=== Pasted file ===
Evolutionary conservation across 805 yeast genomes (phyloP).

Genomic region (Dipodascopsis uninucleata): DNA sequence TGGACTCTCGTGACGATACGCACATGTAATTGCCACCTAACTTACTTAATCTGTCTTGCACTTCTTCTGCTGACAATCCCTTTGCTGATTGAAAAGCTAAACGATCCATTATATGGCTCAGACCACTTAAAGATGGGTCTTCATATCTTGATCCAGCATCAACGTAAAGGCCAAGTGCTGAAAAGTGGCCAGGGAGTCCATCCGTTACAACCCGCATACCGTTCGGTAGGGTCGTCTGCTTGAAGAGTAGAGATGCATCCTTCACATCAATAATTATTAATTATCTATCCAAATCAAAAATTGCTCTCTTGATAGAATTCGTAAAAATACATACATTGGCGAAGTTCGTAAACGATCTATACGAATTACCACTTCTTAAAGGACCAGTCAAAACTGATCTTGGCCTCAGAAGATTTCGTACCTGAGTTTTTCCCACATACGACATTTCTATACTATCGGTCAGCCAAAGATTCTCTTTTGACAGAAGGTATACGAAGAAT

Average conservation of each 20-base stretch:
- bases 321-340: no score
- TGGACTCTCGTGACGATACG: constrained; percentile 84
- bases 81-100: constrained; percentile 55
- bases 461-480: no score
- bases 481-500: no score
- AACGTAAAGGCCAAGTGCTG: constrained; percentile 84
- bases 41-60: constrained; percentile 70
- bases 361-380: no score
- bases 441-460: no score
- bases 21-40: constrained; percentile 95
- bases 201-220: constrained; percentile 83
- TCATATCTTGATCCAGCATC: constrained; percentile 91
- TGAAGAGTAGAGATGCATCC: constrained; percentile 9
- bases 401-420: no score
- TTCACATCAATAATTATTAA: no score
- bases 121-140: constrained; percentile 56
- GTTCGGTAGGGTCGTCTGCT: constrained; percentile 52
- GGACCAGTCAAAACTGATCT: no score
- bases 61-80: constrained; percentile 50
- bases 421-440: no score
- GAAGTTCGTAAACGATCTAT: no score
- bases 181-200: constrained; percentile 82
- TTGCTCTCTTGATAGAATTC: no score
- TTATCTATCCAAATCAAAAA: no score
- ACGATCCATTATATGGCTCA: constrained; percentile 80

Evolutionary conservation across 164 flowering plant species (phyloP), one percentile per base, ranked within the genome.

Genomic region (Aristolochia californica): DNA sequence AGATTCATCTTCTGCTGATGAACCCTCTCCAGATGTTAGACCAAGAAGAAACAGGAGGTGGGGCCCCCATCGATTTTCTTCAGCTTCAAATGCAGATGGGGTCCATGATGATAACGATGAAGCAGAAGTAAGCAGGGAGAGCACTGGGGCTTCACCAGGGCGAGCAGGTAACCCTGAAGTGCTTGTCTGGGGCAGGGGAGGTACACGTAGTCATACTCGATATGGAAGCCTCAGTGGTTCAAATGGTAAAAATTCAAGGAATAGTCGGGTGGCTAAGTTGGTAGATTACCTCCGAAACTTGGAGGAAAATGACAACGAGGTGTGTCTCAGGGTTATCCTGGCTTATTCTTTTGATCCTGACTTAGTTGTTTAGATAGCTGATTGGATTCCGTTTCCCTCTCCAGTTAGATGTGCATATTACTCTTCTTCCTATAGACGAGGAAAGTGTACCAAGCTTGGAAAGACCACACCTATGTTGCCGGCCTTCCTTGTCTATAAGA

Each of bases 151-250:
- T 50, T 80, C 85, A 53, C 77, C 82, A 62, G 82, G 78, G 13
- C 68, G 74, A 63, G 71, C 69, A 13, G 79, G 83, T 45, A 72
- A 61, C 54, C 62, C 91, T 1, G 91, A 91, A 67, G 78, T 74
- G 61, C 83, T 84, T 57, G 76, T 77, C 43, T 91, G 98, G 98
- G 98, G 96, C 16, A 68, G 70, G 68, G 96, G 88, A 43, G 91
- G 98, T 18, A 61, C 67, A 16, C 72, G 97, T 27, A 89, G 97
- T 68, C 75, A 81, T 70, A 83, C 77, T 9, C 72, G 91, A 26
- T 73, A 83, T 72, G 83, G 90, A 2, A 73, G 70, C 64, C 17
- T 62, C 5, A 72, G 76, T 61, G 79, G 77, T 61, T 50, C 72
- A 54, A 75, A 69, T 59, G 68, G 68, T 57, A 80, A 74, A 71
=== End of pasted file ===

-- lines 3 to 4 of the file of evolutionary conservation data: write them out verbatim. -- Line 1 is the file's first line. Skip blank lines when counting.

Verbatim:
Average conservation of each 20-base stretch:
- bases 321-340: no score